At this point, the computer still displays a gray screen, and if a problem occurs then the system may sit on the gray screen and not proceed any further. Some possible reasons for this would be that filesystem errors might prevent reading from the hard drive, a hardware conflict might be causing a hang, or a power management error might be preventing access to required system components. In these cases you can try booting from an alternative boot device such as an OS X installation DVD or recovery volume and then run Disk Utility to check and repair the hard drive, reset the PRAM and SMC on your system, or remove all peripheral devices and add-in cards. Apple has a knowledge base article that covers some troubleshooting routes for a system that is stuck on the grey startup screen.
If everything checks out with the boot.efi file and the system is bootable, then a gray Apple will appear; however, if not, then you may see the following alternative symbols displayed:
- Folder with a question mark --> No bootable device found
- Circle with a slash through it --> Cannot load the boot.efi boot loader
In these cases, the system will likely require a reinstallation of the operating system, especially if you already have tried checking for and repairing errors on the hard drive with Disk Utility. Another possible alternative symbol you may see is a globe, which means the system is looking for a net boot server. To prevent the system from doing this, try resetting the PRAM.
Loading the kernel
If none of these errors occur, you will then see a spinning wheel appear below the gray Apple symbol as the kernel is loaded and activated from the boot volume. At this point the system creates a sequestered virtual memory space called "kernel space" where it loads all the core system features and kernel extensions for managing low-level components like hardware and network access.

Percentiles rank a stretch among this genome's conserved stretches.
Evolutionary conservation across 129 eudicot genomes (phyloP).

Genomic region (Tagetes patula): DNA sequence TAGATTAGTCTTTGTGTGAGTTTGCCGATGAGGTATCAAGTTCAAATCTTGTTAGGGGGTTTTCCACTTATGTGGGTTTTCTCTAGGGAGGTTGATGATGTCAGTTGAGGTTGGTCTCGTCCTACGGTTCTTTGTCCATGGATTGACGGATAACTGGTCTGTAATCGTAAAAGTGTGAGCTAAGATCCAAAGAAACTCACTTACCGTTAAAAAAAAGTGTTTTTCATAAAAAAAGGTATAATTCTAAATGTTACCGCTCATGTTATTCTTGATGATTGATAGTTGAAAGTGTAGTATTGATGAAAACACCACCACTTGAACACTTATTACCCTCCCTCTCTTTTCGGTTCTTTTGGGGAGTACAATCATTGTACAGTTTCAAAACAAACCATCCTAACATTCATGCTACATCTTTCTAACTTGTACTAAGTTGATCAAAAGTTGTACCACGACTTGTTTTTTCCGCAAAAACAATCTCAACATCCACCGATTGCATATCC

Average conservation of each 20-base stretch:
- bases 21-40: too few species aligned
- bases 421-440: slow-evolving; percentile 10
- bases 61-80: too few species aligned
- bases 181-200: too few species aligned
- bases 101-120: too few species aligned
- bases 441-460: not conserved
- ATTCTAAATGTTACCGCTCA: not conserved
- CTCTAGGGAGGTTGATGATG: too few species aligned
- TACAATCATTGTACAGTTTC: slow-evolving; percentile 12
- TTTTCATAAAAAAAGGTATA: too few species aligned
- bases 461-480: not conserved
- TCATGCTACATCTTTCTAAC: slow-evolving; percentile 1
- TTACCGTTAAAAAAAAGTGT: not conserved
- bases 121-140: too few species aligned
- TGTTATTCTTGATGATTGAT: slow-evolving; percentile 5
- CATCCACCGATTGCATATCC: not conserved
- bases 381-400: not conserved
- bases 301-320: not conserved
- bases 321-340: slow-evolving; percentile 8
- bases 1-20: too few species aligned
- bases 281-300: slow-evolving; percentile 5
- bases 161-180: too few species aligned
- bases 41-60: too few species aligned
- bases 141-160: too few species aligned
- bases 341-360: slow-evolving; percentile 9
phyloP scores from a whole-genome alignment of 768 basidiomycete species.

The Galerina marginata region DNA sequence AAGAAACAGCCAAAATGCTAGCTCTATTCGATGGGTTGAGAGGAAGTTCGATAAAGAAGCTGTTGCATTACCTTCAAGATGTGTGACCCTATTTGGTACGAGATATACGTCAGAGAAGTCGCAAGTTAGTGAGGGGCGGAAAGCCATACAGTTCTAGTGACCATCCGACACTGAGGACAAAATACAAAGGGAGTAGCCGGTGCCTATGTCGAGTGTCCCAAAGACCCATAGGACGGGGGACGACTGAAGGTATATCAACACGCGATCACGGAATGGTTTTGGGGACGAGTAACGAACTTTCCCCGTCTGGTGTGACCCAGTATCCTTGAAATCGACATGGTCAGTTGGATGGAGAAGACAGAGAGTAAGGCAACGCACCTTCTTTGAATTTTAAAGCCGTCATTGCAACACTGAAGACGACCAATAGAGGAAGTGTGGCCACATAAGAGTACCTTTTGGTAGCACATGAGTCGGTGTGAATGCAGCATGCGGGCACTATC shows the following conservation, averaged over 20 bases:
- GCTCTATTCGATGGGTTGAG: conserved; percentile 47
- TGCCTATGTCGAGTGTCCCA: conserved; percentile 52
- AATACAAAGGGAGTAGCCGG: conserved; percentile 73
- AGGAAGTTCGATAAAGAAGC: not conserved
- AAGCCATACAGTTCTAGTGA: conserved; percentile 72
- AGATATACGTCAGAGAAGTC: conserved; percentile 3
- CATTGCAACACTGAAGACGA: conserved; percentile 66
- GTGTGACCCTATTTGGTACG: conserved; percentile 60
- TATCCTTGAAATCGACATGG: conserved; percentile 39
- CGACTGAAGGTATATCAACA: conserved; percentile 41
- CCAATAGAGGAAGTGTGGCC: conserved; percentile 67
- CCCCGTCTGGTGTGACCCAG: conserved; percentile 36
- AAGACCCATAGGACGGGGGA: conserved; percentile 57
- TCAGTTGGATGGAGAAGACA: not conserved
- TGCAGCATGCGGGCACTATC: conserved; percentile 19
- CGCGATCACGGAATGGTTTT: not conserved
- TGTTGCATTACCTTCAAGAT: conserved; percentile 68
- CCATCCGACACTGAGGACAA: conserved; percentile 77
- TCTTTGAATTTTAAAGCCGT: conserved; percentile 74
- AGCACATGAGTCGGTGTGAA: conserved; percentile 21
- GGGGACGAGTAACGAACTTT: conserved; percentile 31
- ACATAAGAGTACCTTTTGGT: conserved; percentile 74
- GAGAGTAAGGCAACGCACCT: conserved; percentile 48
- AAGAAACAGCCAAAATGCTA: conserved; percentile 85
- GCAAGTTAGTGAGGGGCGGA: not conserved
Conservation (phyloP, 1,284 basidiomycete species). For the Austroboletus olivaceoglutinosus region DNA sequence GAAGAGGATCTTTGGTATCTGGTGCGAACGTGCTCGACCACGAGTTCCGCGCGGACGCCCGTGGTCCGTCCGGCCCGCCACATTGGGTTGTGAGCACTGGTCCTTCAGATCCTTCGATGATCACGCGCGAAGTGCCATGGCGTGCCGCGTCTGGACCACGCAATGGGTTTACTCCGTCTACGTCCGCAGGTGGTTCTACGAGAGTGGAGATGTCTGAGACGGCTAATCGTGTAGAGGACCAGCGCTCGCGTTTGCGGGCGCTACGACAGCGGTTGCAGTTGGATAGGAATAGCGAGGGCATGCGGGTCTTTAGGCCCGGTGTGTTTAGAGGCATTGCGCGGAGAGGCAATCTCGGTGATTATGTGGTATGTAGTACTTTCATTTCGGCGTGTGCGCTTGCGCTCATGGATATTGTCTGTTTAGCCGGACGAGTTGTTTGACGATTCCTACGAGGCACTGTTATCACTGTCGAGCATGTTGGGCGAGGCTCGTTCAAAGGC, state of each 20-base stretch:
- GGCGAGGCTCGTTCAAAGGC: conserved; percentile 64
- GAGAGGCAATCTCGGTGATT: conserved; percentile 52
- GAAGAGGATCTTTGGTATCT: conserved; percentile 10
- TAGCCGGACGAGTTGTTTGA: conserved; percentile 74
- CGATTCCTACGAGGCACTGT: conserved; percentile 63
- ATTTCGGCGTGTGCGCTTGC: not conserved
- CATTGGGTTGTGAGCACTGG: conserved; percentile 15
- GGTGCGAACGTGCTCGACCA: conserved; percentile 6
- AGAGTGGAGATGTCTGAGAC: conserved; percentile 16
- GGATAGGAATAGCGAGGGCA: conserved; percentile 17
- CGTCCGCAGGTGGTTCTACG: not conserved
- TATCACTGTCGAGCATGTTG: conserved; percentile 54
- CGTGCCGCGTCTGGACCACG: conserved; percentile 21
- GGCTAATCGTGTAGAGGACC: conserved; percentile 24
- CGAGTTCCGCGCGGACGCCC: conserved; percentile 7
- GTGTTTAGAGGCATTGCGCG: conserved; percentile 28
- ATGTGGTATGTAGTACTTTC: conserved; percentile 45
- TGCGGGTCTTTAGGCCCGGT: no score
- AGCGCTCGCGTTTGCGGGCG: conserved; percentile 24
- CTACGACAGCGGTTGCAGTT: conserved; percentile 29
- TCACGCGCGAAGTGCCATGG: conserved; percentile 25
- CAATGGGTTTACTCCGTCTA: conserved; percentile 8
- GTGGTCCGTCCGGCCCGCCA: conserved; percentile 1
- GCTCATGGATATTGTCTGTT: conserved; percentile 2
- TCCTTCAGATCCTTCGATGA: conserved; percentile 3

To aid in a quick launch of the system, the kernel reads the necessary kernel extensions from the boot caches, which may be located in the same EFI boot partition as the boot loader and kernel, and which reference the extensions that were used in the last active hardware configuration.
If new hardware is found or the caches are missing (as is the case when you clear system caches with third-party utilities), then the system will scan the various Extensions folders on the system for proper extensions, load them, and then update the caches accordingly. This process of rebuilding the caches may take a while, so you may see the gray wheel spin a little longer than usual during this time. If your system is always showing the spinning wheel for a long time, try booting into Safe Mode (hold Shift at startup), and also disconnect any add-on devices, especially those that require a device driver to run. Doing this will boot a minimal OS, leaving out unnecessary and third-party extensions. You can also try using a third-party utility in a general maintenance routine to clear the system and boot caches, to force the OS to rebuild them.
Up until this point the system has been loading in "kernel space," but once the kernel has loaded all the drivers it needs, then the system needs to be able to run processes under different user accounts and manage access permissions, so it now creates a second virtual memory segment called "user space," where it loads processes that are governed by user accounts and permissions.
Loading the system software
The first software process loaded in "user space" is called "launchd" (the system loader) and is run under the main system user account called "root." The launchd process accepts some of the various boot commands passed to it from the EFI firmware (single-user mode, verbose mode, safe mode, etc.) from the firmware and proceeds to run the boot scripts which launch programs and services in the required sequence for booting.